PROTESTERS have blocked junctions on the M25 for a second day running

Just Stop Oil said “approximately 15” of its supporters climbed onto overhead gantries in “multiple locations” on the UK’s busiest motorway from 7am, causing police to halt traffic.

Essex Police said officers are on the northbound carriageway of the M25 near the Dartford Crossing, where a demonstrator, believed to be from Just Stop Oil, has climbed the gantry at junction 31, closing the Dartford Tunnel.

National Highways said there are currently delays of 60 minutes, with congestion for five miles.

Meanwhile, Hertfordshire Police said they are responding to a protest at junction 20 of the M25 near Kings Langley and urged motorists to seek alternative routes.

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Surrey Police said two protesters have climbed motorway gantries between junctions 8 and 9 and junctions 12 and 13, stopping traffic in both directions on that part of the motorway.

The Metropolitan Police said “specialist removal teams” are dealing with protesters near junctions 14 and 15.

It went on: “We’re asking members of the public to stay in their cars and refrain from using the hard shoulder as we need access to respond to these issues and to get the roads moving for everyone as quickly as possible.”

The force said eight people have been charged with conspiracy to cause a public nuisance following protest action on the M25.

Police launched a major operation to arrest those suspected of planning to take part in demonstrations.

All eight are due to appear at Westminster Magistrates’ Court on Tuesday.

They are: Roger Hallam, 56, of Macleod Street, Walworth, south London; Tim Hewes, 72, of New Road, Charney Bassett, Wantage, Oxfordshire; Daniel Shaw, 36, of Adams Avenue, Northampton; Christopher White, 29, of Summerhouse View, Yeovil, Somerset; Karen Matthews, 60, of Sywell Road, Overstone, Northamptonshire; Ian Bates, 63, of Clarke Road, Northampton; Alexander Wilcox, 21, of Billing Road, Northampton; and Louise Lancaster, 57, of Burnt Close, Cambridge.

Protests took place at 13 locations on the M25 on Monday.

Police believe some of those involved in the demonstrations could have breached a High Court injunction obtained by National Highways.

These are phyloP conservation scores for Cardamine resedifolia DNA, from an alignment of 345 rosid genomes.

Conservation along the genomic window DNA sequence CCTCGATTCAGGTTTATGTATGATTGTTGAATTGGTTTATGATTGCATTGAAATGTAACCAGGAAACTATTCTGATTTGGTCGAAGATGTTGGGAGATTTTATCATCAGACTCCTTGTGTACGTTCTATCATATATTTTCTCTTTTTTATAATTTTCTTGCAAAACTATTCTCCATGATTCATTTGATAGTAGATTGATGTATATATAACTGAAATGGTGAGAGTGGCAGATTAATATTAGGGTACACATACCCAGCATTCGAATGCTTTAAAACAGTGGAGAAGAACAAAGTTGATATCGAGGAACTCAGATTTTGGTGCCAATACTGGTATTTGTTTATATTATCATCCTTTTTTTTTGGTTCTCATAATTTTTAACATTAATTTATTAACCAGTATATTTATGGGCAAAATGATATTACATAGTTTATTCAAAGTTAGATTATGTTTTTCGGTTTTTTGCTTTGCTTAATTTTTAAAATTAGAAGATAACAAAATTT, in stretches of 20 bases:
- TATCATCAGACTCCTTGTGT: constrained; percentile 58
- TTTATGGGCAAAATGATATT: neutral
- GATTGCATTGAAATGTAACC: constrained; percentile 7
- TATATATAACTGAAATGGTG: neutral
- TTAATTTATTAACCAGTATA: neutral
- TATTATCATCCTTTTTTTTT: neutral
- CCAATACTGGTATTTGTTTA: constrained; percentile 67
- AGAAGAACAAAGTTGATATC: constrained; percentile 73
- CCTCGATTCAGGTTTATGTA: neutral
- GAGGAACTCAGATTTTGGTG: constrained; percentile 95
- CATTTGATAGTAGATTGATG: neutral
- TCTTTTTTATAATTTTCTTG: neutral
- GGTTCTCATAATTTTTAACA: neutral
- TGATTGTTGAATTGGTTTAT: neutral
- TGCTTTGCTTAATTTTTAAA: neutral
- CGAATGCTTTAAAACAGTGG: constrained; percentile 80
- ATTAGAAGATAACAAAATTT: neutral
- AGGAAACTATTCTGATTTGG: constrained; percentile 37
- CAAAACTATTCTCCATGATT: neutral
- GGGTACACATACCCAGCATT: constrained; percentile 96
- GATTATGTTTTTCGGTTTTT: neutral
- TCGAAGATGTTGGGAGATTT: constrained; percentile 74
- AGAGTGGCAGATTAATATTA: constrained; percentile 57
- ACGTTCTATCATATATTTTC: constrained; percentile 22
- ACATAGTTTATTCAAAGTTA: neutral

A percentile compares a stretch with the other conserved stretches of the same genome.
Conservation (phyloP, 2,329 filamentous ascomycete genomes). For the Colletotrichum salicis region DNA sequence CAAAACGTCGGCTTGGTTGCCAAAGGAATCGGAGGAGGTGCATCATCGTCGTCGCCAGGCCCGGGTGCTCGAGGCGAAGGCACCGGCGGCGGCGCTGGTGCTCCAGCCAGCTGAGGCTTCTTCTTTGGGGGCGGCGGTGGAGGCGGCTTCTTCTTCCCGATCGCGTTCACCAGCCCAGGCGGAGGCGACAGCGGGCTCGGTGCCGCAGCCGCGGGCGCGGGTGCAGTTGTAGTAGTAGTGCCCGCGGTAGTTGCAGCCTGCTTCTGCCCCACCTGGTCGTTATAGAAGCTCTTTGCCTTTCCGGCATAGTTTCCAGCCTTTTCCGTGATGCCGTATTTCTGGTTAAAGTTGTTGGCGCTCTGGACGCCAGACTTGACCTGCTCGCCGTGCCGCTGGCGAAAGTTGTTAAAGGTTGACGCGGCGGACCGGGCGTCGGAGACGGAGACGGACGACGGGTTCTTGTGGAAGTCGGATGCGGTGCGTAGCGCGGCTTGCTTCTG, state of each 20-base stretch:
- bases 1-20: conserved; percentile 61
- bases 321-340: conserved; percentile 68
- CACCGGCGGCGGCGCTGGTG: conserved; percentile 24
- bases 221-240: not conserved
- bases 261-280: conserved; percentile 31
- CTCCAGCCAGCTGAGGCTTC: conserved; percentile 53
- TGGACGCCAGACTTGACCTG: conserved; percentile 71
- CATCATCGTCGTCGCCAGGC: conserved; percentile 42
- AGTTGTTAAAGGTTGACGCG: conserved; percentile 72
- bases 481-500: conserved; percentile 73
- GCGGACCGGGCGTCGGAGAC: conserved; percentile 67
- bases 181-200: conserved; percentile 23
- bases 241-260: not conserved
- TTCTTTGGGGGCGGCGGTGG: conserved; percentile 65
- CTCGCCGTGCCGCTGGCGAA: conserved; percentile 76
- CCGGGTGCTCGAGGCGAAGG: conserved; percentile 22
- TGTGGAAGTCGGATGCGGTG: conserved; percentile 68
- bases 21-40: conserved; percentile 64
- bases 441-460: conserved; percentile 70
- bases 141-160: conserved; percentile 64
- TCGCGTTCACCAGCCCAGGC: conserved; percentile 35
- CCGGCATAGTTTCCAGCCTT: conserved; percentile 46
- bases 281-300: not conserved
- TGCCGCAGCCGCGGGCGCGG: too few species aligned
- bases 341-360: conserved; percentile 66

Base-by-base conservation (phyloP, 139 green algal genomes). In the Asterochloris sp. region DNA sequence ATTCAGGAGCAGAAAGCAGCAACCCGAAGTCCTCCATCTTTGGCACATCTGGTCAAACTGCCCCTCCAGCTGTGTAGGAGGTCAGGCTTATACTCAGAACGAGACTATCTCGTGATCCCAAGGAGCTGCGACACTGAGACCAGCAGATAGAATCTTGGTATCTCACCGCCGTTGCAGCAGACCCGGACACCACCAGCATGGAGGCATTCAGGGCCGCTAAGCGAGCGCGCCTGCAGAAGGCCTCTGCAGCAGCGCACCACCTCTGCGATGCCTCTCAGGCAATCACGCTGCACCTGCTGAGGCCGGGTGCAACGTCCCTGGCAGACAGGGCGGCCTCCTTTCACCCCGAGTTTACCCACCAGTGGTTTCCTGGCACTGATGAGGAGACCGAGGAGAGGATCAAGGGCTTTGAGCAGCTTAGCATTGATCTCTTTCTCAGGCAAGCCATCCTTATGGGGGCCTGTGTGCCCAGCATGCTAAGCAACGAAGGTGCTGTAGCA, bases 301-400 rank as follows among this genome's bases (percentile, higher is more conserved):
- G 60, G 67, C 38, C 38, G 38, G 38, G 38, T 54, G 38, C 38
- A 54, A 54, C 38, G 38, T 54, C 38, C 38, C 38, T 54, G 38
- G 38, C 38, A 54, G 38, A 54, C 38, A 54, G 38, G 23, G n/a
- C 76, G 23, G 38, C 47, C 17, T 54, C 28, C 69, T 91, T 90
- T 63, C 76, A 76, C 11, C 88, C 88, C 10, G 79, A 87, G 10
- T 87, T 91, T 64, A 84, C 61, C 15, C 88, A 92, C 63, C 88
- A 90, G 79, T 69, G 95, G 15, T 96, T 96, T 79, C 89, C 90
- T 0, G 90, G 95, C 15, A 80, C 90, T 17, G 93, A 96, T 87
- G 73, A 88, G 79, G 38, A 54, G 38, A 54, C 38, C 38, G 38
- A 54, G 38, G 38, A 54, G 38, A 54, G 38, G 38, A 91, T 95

Just Stop Oil said in a statement: “We will not be intimidated by changes to the law, we will not be stopped by private injunctions sought to silence peaceful people.

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“Our supporters understand that these are irrelevant when set against mass starvation, slaughter, the loss of our rights, freedoms and communities.”

The Met is conducting an operation to foil the protests in conjunction with the National Police Coordination Centre.

Just Stop Oil staged 32 days of disruption from the end of September and throughout October, which the Met said resulted in 677 arrests with 111 people charged, and officers working a total of 9438 additional shifts.

According to the group, since its campaign began on April 1, Just Stop Oil supporters have been arrested nearly 2000 times, and five are currently in prison.

It added that the Government’s refusal to halt North Sea oil and gas extraction will contribute to global warming, which “will result in the collapse of ordered civil society, the loss of our rights and freedoms and the death of countless millions of people”.

Work and Pensions Secretary Mel Stride said Just Stop Oil protesters do have a point “in (a) sense”.

He told Sky News: “I do think there’s a major issue when individuals can go on to motorways or even just outside Parliament, in fact, periodically, at will, just sit down in the middle of the road and disrupt the traffic – sometimes, indeed, emergency services get caught up in that as well.”

But when it was put to him that the environmental activists have a point, he said: “Well, they do in (a) sense. Couple of points … one is, absolutely, we are all determined, and this Government above all else is absolutely determined, to bear down on the use of fossil fuels.

“Second point I would make is that we do have to strike the right balance between the right of individuals to express their opinion and protest, which is absolutely fundamental to a civilised democracy – which is what we have in our country – and, at the other time, making sure that we don’t inconvenience the public or indeed endanger the public in some circumstances.”